Sudnikovich EJ, Maksimchik YZ, Zabrodskaya SV, Kubyshin VL, Lapshina EA, Bryszewska M, et al. Melatonin attenuates metabolic disorders due to streptozotocin-induced diabetes in rats. Eur J Pharmacol. 2007;569(3):180–7. Scholar
  33. 33.
    Negi G, Kumar A, Kaundal RK, Gulati A, Sharma SS. Functional and biochemical evidence indicating beneficial effect of melatonin and nicotinamide alone and in combination in experimental diabetic neuropathy. Neuropharmacology. 2010;58:585–92. Scholar
  34. 34.
    Sekkin S, Ipek E, Boyacioğlu M, Kum C, Karademir U, Yalinkilinç H, et al. DNA protective and antioxidative effects of melatonin in streptozotocin-induced diabetic rats. Turk J Biol. 2015;39:932–40.CrossRefGoogle Scholar
  35. 35.
    Zhang S, Chai FY, Yan H, Guo Y, Harding JJ. Effects of N-acetylcysteine and glutathione ethyl ester drops on streptozotocin induced diabetic cataract in rats. Mol Vis. 2008;14:862–70.PubMedPubMedCentralGoogle Scholar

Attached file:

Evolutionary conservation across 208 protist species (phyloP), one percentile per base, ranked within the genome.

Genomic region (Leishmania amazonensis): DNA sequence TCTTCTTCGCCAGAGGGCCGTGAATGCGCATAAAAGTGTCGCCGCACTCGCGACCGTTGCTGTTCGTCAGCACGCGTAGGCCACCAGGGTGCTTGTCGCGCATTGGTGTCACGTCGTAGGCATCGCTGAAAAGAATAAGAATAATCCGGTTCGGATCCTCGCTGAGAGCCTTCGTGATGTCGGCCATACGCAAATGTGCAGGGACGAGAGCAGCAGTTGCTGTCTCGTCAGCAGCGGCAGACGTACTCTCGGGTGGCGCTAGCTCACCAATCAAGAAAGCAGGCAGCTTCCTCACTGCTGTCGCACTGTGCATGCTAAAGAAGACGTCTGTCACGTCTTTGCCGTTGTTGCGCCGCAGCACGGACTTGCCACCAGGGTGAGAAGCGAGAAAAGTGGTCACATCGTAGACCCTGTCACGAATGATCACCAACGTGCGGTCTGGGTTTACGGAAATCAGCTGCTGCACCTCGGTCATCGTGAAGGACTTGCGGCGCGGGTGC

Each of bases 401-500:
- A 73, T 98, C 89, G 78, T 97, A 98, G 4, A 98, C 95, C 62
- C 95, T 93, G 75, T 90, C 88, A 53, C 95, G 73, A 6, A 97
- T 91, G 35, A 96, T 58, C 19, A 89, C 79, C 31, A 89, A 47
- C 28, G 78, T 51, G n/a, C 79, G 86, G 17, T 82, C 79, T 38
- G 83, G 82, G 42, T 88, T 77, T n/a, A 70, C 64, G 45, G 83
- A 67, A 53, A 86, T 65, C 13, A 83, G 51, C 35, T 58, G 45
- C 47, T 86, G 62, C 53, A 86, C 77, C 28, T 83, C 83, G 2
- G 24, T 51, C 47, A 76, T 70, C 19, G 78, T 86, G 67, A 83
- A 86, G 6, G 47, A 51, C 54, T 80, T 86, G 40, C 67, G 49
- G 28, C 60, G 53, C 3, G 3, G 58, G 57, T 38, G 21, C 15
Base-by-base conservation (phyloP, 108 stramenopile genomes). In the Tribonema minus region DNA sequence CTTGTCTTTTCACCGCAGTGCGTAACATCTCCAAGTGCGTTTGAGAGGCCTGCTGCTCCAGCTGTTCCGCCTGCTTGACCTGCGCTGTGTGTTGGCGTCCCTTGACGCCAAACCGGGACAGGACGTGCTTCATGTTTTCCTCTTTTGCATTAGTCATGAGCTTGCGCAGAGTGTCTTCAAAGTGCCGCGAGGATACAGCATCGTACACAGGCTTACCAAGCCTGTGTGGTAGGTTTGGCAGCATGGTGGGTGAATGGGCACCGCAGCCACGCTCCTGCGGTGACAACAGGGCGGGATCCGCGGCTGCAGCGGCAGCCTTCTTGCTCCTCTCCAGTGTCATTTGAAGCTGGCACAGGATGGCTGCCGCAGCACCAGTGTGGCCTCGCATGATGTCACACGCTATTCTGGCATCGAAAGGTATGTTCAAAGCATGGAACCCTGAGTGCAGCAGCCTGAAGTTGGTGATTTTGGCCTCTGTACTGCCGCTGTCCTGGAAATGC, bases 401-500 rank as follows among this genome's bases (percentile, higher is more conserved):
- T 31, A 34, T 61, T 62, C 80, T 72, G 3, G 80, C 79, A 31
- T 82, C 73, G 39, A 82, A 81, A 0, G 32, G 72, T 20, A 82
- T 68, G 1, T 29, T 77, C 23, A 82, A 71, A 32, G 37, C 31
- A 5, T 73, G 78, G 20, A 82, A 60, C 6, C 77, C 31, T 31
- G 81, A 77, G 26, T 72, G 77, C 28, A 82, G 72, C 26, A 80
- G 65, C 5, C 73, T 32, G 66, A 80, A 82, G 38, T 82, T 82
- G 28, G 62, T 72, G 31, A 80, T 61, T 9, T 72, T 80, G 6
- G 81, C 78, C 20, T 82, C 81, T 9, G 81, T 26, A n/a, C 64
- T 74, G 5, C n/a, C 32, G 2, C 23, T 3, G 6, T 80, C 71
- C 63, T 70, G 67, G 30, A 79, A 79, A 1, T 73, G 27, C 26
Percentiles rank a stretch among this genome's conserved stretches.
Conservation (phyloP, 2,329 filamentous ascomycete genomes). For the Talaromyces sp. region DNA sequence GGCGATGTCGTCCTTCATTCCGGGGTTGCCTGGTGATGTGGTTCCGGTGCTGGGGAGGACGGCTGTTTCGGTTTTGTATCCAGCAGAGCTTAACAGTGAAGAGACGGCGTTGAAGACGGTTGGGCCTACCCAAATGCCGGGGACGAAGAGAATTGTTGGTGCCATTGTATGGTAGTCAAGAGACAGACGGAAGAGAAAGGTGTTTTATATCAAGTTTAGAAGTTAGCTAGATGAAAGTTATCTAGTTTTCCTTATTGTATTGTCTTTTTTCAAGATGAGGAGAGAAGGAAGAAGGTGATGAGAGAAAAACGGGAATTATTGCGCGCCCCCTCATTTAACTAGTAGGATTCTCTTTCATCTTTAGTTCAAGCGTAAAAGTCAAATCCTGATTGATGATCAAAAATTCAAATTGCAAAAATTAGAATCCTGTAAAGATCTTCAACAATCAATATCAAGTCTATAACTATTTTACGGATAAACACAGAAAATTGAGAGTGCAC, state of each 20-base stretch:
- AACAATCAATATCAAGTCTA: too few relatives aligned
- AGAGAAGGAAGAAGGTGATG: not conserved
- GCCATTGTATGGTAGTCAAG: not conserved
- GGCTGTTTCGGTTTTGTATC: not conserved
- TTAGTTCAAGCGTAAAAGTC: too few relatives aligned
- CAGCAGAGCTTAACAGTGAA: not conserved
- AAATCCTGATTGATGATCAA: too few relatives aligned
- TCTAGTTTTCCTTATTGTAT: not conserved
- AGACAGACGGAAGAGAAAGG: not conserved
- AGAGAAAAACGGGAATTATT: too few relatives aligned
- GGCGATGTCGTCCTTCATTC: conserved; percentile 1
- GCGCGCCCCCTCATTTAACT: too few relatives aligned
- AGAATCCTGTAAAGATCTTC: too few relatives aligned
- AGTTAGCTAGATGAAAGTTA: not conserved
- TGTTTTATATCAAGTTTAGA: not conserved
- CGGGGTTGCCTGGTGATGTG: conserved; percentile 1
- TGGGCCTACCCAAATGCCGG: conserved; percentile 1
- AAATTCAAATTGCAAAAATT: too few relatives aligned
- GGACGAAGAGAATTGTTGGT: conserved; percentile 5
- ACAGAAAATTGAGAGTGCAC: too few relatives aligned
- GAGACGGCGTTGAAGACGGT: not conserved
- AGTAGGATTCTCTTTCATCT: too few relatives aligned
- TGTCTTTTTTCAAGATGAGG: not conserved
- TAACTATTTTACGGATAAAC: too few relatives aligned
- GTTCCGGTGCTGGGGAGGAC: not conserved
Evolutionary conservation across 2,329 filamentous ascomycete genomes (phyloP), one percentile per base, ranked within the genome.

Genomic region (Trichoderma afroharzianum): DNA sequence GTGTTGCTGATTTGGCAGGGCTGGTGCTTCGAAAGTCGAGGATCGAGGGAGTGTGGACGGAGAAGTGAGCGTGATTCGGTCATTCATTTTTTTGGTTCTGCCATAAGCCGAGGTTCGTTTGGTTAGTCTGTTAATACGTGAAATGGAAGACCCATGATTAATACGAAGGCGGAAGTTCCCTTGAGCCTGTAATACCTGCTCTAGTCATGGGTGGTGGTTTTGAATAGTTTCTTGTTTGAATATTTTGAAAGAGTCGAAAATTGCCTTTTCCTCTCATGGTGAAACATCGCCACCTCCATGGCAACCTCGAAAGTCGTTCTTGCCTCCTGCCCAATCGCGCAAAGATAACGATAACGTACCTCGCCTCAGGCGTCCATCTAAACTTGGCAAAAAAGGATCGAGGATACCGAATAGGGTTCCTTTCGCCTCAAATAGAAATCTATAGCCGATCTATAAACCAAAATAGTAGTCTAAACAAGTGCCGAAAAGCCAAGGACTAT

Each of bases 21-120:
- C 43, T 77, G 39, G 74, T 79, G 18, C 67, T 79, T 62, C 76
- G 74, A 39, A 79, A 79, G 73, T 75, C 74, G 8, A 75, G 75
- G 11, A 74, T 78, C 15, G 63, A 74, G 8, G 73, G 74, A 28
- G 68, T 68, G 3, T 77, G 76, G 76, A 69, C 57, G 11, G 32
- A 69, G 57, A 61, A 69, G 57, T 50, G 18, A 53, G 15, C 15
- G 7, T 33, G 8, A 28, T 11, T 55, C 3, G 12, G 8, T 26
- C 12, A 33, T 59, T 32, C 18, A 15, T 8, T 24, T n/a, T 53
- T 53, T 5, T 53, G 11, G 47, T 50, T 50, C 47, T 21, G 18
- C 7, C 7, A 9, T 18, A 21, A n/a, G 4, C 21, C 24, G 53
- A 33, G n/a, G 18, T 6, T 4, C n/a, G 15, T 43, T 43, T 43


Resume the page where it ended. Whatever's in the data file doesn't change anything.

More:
36. 36.
    Koziróg M, Poliwczak AR, Duchnowicz P, Koter-Michalak M. Melatonin treatment improves blood pressure, lipid profile, and parameters of oxidative stress in patients with metabolic syndrome. J Pineal Res. 2011;50:261–6.CrossRefGoogle Scholar
  37. 37.
    Kedziora-Kornatowska K, Szewczyk-Golec K, Kozakiewicz M, Pawluk H, Czuczejko J, Kornatowski T, et al. Melatonin improves oxidative stress parameters measured in the blood of elderly type 2 diabetic patients. J Pineal Res. 2009;46:333–7.CrossRefGoogle Scholar

Copyright information

© Springer Nature Switzerland AG 2019

Authors and Affiliations

  • Marjan Khorsand
    • 1
    • 2
  • Masoumeh Akmali
    • 2
    Email author
  • Morteza Akhzari
    • 2
  1. 1.Department of Biochemistry and Molecular BiologyShahid Sadoughi University of Medical SciencesYazdIran
  2. 2.Department of BiochemistryShiraz University of Medical Sciences, Medical SchoolShirazIran

Personalised recommendations